Decision over Pinhoe plan for 40 zero-carbon ‘smart homes’ delayed due to concern over the number of affordable dwellings

A decision on the fate of plans to build 40 zero-carbon ‘smart homes’ in Pinhoe, Exeter, has been delayed because of concerns over lack of ‘affordable’ dwellings.

Verto Homes has put forward the scheme for land between Pulling Lane and Church Hill, which Exeter City Council planning officers had recommended for approval.

However, planning committee members expressed worries over adding more homes and cars into the area’s fragile infrastructure.

They deferred deciding on the blueprints only 15 per cent of the homes are affordable – when the authority’s policies demand 35 per cent.

“It is no good saying we are getting zero-carbon homes for the masses if the masses can’t afford them,” said Cllr Greg Sheldon.

In red, a rough outline of the proposed development site. Image: Google Maps

In red, a rough outline of the proposed development site. Image: Google Maps

Proposals are for a mix of apartments, a terrace of three homes, 16 semi-detached properties and 19 detached dwellings.

Tom Carr, co-founder of Verto Homes, told the committee’s February meeting that his company is striving to make radical changes in the area in which it operates.

He added: “We aim to build homes in a sustainable and environmentally-friendly way.

“The zero-carbon smart homes do not emit any CO2 in the atmosphere and, if Exeter is to lead the way and be carbon neutral, then supporting a zero-carbon development is essential.”

Questions were, however, raised over why there were 82 car parking spaces for 40 homes.

Councillor David Harvey said, with a bus service at the bottom of the road and a new bi-directional cycle route, the green credentials of the site meant it is ripe for a car-free development.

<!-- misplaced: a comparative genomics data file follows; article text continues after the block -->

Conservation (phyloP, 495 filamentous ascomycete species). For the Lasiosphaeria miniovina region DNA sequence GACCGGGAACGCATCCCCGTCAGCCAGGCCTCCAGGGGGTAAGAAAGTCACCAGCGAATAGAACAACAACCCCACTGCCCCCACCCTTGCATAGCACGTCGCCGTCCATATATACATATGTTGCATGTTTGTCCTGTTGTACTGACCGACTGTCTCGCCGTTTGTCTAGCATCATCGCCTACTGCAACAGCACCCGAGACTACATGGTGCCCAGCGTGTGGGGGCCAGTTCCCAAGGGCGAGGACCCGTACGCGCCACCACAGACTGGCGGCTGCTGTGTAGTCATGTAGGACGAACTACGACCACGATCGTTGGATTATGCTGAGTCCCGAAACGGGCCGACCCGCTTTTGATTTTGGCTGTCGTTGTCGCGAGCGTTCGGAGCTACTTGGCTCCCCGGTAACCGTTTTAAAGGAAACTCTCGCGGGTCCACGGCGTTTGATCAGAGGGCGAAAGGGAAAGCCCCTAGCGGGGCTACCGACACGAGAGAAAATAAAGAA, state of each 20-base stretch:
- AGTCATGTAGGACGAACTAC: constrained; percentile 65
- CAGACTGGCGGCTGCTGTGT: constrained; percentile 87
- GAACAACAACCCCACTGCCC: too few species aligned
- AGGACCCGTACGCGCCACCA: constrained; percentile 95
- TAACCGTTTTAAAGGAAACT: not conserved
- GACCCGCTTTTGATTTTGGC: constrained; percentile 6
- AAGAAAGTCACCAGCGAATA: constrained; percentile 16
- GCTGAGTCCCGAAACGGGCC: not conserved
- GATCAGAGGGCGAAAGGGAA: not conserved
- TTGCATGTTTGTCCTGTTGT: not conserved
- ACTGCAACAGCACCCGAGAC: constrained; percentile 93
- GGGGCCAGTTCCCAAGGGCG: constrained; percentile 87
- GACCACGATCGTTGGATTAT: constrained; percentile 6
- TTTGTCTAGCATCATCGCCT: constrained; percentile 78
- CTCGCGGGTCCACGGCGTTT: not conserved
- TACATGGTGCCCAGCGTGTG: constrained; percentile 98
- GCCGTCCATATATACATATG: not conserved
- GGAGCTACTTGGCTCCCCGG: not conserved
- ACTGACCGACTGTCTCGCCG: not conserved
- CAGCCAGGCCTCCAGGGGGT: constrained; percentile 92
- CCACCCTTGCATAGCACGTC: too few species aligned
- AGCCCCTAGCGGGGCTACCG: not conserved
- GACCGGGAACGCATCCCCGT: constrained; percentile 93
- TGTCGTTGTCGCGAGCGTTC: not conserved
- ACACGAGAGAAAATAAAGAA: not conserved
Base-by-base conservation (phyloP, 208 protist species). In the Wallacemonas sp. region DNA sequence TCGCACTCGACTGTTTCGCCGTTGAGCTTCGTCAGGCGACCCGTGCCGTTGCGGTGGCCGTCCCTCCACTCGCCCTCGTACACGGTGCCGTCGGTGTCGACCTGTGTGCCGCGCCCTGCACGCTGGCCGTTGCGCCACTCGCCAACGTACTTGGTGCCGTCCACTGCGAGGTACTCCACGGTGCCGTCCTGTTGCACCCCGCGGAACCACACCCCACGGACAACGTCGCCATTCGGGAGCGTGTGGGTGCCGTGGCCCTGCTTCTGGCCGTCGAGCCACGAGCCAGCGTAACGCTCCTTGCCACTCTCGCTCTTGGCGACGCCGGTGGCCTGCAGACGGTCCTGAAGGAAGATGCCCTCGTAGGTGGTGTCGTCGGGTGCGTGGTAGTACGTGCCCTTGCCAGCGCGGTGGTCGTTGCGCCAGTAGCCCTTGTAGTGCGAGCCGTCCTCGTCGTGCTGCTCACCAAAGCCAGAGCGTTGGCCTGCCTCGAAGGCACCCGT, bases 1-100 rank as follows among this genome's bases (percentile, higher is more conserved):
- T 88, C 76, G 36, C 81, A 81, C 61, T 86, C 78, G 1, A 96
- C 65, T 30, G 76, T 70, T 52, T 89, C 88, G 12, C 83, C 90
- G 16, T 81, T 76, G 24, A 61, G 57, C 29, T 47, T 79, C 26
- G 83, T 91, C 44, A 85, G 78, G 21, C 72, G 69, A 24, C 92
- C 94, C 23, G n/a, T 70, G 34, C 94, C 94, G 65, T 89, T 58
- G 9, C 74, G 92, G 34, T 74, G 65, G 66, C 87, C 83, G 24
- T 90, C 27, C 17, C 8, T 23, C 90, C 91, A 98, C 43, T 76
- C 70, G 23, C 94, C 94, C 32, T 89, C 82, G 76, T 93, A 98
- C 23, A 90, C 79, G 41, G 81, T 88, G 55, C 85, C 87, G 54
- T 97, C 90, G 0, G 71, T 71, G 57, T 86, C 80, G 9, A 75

Cllr Keith Sparkes also asked for two electric charging points per house, rather than the one proposed for each dwelling.

In response, Mr Carr said that making the site car-free would hinder sales, adding: “When spending money on a property, people want to be able to store a car.

“As much as we want to push towards zero carbon, we cannot dictate how people live their lives.

“We would welcome the chance to reduce parking spaces if it helps the development proceed and we can put two electric charging points in each house if it helps.

“Any ideas to make it zero carbon, we will welcome.”

An artist's impression of the zero-carbon homes proposed for Pinhoe in Exeter.

An artist’s impression of the zero-carbon homes proposed for Pinhoe in Exeter.

Cllr Phil Bialyk praised the move towards the zero-carbon homes.

However, he said the council does not yet have a policy to say that, if a developer wants to bring forward such environmentally-friendly dwellings, it can reduce the number of affordable properties.

“I feel uncomfortable with that deal,” he added.

Cllr Emma Morse said: “I kind of like this application, but I have concerns about the affordable housing level as it less than half of the level we require.”

She proposed that the council deferred the application to allow for further conversations around viability and the level of affordable dwellings.

Councillors voted by 10 votes to two, to delay their decision over the Pinhoe scheme.

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